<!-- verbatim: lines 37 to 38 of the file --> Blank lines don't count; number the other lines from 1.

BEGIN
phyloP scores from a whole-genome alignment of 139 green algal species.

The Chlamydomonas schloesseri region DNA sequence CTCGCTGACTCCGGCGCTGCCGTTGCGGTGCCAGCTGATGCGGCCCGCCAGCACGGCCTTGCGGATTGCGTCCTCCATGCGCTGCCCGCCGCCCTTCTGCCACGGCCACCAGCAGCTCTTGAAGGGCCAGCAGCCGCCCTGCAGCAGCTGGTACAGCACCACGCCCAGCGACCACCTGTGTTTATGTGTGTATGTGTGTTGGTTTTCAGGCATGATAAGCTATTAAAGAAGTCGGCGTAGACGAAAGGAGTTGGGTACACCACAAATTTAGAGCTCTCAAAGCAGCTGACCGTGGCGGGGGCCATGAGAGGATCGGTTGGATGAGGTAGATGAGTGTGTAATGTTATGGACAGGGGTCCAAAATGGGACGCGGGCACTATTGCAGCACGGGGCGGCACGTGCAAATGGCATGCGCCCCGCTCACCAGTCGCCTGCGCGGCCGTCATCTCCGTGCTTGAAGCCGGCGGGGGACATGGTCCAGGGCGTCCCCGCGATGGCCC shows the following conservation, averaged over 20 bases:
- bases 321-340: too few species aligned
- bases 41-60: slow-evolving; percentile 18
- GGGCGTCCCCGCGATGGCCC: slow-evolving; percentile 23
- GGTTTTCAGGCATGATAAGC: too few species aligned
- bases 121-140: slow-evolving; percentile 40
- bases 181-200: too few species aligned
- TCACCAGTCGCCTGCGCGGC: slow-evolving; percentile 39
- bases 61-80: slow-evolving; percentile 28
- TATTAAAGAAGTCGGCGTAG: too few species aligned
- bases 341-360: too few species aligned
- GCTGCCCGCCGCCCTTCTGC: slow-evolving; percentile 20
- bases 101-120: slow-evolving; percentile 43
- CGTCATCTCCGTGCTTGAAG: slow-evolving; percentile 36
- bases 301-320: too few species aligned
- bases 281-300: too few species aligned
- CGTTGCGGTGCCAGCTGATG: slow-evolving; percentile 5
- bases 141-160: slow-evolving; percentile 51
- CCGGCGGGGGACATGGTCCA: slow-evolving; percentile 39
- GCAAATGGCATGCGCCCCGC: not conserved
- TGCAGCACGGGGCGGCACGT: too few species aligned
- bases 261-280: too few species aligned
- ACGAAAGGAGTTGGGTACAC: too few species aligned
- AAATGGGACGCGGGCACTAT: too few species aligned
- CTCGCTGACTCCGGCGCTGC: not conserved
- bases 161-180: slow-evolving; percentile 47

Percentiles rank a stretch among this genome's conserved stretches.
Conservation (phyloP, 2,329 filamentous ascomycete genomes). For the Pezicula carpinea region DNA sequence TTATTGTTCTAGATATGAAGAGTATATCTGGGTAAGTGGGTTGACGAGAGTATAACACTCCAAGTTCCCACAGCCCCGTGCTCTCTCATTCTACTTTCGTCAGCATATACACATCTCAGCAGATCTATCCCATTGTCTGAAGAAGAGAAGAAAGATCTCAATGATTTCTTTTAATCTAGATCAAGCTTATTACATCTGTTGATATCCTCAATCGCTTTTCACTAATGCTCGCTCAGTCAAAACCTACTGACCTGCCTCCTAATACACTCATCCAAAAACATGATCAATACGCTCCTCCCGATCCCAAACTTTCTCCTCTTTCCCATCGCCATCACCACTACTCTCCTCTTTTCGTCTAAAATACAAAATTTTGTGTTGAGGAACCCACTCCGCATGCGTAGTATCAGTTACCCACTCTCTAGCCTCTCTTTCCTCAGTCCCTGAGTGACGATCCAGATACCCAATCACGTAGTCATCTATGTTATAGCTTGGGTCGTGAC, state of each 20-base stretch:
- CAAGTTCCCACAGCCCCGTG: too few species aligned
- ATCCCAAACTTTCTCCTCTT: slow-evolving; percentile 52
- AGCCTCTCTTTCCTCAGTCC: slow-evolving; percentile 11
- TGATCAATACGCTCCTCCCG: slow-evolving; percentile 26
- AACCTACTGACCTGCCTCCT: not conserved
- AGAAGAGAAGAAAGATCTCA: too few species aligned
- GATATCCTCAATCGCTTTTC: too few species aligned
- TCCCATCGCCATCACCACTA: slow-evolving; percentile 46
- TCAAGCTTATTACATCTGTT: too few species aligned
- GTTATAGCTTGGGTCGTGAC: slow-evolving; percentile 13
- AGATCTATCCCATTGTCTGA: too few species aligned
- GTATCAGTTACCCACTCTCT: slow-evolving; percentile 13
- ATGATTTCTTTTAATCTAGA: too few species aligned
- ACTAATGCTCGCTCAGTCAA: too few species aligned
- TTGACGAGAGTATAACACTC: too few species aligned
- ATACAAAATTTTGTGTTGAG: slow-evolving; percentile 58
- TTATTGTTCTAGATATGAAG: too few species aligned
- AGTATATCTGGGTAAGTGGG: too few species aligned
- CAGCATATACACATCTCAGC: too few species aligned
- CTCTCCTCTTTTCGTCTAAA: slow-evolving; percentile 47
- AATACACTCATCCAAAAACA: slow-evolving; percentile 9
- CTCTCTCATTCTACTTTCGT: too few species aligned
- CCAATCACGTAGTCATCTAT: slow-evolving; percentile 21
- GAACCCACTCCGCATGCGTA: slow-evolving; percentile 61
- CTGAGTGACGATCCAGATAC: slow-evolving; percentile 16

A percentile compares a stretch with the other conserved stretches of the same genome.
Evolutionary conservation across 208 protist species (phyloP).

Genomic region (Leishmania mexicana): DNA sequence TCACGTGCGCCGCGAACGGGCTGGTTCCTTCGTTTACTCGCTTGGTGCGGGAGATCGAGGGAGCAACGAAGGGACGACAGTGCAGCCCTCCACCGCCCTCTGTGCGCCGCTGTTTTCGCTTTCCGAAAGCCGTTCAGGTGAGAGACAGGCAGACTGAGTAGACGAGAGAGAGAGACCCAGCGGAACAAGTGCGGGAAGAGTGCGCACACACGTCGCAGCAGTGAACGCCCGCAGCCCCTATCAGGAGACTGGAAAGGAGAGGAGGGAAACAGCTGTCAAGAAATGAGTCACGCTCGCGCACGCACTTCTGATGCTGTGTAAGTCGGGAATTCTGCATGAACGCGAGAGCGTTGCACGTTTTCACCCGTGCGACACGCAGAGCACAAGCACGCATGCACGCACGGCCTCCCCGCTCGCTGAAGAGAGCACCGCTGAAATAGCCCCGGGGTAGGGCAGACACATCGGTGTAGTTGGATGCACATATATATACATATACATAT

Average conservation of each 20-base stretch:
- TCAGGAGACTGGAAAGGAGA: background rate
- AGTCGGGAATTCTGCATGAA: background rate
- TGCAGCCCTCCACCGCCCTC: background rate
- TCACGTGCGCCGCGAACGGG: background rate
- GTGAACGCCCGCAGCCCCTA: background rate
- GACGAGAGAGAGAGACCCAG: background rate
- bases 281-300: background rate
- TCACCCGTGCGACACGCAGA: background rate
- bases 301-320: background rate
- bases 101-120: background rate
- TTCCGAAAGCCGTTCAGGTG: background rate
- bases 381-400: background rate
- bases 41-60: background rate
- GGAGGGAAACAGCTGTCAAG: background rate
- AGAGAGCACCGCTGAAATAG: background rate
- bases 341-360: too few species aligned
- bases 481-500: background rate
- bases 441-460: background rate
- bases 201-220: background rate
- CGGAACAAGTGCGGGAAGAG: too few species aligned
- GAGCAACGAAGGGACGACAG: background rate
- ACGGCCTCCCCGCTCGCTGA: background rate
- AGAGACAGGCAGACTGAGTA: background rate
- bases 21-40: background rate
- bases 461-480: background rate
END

- TCCCATCGCCATCACCACTA: slow-evolving; percentile 46
- TCAAGCTTATTACATCTGTT: too few species aligned